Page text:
|Balboa Park with the ducks|
We went to a Trader Joes, a bit like Chatsworth farm shop full of grumpy Americans, possibly because it was raining and chilly. In fact it bucket ted it down that weekend! On the way back, Lizzy was just warning us that they can't drive in the rain over here, possibly because it doesn't happen very often, and they're rubbish at stopping distances, drive too fast, don't indicate etc! Just as she'd finished this warning, the car behind us rammed into the back of us, with such a force that it left her licence plate fixed into the bumper of our rental car!
The main street, State St, is full of attractive shops, chafes, and bars on either side. Nice for browsing, but it seemed expensive and classy. The best experience on offer was an early morning trip to their famous court-house, which at 85ft high is one of the tallest buildings in the area, giving you amazing views over the city, out to the Pacific and the Channel Islands, the nearest and largest being Santa Cruz, and views up to the Santa Barbara hills. Absolutely beautiful. Hard to believe you are only less than two hours away from the concrete blocks of Northridge. The courthouse is surrounded by beautiful, lush gardens, set out in Spanish-Moorish style, as is the influence on the construction of the building itself. After the great earthquake of 1925, it was built over a steel frame, with concrete beams inside, painted and decorated as if wooden. The walls are hollow. The ceilings are stunningly painted in Moorish style, with massive wrought-iron chandeliers. Tiles from Tunisia and Spain add to the colour. A very helpful receptionist encouraged us to explore the second floor, where there are magnificent murals all around the court-room, depicting the history of the city, from the native Chumash tribes, to the Spanish, to becoming a Californian city. It is still an active courthouse, with business on-going, so you have to be mindful of this when exploring, but you are encouraged to wander. Michael Jackson appeared here, when he was accused of being over-fond of children!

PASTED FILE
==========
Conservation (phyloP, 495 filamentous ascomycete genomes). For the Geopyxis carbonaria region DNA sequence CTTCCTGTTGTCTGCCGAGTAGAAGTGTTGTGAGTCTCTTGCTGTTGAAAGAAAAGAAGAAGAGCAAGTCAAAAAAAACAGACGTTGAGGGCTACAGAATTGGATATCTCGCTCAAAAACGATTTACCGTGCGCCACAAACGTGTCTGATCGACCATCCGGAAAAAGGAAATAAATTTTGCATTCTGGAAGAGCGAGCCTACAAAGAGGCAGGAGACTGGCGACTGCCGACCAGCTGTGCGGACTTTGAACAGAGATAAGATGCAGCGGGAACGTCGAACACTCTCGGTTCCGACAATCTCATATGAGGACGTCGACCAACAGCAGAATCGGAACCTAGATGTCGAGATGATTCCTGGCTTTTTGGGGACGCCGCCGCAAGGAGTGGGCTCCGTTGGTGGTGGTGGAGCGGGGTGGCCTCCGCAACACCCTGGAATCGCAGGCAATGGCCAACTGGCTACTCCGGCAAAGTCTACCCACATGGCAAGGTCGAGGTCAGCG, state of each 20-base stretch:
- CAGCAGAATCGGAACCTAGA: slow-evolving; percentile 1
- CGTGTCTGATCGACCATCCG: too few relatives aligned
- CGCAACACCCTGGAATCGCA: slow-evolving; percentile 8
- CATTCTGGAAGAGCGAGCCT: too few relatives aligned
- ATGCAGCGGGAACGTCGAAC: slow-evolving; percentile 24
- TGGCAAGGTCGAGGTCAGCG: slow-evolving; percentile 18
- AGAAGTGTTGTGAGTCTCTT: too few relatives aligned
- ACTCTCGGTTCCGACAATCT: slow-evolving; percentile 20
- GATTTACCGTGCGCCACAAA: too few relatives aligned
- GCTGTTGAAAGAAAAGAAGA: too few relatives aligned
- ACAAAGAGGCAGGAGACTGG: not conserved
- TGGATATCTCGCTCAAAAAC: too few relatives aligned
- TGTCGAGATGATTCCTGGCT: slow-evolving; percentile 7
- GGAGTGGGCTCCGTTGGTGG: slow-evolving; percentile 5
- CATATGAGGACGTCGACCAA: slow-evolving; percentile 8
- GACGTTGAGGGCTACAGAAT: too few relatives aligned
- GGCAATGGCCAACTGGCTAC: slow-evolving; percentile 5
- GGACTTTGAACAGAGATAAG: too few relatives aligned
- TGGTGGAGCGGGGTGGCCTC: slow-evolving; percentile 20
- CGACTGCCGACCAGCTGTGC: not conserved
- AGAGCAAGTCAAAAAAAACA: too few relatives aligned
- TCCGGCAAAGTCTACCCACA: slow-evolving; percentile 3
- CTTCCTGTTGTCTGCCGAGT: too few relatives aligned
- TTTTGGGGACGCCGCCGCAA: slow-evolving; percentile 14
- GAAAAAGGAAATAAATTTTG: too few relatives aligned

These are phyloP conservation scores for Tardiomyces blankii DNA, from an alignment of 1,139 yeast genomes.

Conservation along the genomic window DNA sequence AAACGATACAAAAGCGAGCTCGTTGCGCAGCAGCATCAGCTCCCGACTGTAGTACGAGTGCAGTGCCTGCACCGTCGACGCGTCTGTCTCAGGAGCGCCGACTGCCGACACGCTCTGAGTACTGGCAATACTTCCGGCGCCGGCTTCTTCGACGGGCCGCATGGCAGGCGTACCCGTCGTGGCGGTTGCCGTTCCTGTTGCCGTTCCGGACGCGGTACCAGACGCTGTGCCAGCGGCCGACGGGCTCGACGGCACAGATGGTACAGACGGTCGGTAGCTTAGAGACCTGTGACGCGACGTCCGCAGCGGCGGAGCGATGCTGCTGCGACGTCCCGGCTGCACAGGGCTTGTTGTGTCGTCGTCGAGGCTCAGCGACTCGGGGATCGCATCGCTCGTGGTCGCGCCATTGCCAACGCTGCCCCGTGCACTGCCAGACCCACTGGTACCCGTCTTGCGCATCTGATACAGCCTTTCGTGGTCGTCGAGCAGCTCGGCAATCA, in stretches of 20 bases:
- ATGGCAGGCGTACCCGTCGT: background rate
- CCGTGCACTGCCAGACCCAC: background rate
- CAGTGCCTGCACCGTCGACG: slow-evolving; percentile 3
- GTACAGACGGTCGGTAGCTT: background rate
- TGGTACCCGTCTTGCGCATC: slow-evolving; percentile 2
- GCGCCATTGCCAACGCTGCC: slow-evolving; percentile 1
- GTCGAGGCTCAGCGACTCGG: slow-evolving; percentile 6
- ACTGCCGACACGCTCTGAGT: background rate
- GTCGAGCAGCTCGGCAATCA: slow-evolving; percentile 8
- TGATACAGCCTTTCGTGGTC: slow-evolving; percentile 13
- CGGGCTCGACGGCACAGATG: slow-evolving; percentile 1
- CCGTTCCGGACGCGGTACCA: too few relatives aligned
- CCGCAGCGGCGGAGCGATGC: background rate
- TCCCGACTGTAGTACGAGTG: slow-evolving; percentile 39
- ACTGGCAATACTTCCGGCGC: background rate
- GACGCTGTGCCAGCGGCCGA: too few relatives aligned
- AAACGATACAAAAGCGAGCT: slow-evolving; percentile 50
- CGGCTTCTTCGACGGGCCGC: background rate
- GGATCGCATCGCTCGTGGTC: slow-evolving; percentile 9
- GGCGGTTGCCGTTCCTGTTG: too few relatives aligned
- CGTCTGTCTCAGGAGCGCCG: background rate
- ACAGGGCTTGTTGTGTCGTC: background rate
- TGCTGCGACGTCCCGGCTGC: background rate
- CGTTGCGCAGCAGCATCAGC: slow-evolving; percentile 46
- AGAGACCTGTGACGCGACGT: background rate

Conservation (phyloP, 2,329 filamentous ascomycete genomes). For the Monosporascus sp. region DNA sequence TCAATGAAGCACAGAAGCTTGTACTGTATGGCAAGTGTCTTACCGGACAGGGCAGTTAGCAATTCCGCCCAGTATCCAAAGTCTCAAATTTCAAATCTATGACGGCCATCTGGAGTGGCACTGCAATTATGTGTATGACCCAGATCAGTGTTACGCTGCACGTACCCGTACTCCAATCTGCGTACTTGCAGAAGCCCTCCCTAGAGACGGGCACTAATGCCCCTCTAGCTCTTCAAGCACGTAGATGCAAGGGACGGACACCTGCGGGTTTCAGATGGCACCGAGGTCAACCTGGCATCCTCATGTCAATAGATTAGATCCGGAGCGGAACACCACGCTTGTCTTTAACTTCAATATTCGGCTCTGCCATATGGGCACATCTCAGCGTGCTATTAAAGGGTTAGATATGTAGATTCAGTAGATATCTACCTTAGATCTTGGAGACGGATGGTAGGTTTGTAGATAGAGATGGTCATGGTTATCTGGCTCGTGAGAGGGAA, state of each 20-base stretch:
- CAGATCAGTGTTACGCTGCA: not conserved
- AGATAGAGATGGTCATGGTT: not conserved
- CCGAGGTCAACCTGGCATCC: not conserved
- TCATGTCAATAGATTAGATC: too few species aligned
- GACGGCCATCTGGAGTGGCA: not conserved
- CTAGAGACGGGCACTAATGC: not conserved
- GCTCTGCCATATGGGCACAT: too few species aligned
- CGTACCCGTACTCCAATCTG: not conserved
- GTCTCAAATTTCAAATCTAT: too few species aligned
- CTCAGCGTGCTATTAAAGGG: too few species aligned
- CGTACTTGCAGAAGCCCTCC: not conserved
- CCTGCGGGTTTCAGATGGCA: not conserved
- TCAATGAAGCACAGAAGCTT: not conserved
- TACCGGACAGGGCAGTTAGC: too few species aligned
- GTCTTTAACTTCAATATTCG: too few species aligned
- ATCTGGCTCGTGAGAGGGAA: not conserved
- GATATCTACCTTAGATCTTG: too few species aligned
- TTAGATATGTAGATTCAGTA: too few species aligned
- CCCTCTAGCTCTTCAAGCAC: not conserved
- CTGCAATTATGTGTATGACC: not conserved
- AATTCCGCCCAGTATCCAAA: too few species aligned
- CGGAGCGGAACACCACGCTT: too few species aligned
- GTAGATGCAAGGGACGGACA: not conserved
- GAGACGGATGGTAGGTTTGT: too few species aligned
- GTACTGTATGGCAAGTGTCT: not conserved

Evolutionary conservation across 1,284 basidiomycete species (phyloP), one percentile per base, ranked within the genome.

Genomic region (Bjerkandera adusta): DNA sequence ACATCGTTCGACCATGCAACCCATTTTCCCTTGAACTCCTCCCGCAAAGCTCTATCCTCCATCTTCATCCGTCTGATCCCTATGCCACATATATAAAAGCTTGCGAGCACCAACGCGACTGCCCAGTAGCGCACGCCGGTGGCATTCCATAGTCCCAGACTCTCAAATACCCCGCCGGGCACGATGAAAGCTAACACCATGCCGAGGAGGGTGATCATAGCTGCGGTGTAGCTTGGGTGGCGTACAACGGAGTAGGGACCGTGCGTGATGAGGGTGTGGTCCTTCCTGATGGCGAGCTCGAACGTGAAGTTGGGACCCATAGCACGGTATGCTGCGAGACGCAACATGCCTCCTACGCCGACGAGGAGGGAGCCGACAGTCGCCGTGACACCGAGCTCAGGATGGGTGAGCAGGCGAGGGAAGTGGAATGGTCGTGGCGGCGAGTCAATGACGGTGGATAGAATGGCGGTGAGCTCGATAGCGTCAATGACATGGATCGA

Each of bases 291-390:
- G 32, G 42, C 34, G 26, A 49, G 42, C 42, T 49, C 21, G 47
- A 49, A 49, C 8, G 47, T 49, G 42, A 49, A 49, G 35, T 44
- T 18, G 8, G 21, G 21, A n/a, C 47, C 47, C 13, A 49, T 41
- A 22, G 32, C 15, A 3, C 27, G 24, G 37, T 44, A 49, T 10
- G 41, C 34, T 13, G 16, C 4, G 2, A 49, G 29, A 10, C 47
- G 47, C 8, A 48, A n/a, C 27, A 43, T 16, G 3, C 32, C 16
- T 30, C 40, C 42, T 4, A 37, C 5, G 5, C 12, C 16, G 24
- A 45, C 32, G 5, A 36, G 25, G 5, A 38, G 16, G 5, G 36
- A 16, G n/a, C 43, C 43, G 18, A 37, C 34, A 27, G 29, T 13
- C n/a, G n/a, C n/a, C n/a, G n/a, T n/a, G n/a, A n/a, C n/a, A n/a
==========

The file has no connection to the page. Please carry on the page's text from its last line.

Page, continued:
|Unusual Postbox?Where's the flap?|
Then we were off on the drive up to Solvang, along the Camino Real historic road, which hugs the coast and then veers towards the Santa Ynez mountains, and the wine-growing areas of Santa Ynez, Santa Maria and Santa Rita. Solvang is a kitschy, faux-Danish, theme-parky kind of town, but to be fair to it, it is a relaxing, pretty, tree-lined town, only two hours away from the hub-bub and noise of Los Angeles. A completely different place with a feel of Europe, where you can buy Danish pastries and Danish products. It was founded in 1911 by Danish settlers, complete with windmills! Great wines include Pinot Noir and Syrah varietals. We went for a great meal of Tomatillo soup and Steak. We stayed at a comfortable hotel, the Wine Valley Inn. The weather was cold but sunny, almost down to freezing, the first night. Ian went on a 50mile cycle ride into Ballard Canyon and Foxen Canyon wine growing areas, and I visited a recommended patchwork fabric shop in Buellton. An indifferent pizza meal, and then back to the hotel for a glass of wine with a couple from Los Angeles, who worked in a prison! Interesting talking to them about state health care and abuses of the system! In bed for 9pm, having been up early again!
|Santa Maria Valley|
|Vineyard in Santa Ynez Valley|
Just one thing- we're both finding cycling on borrowed mountain bikes really difficult. They're great for dirt roads and rough terrain, but heavy-duty burdens on roads! Can't wait to get back on our road bikes!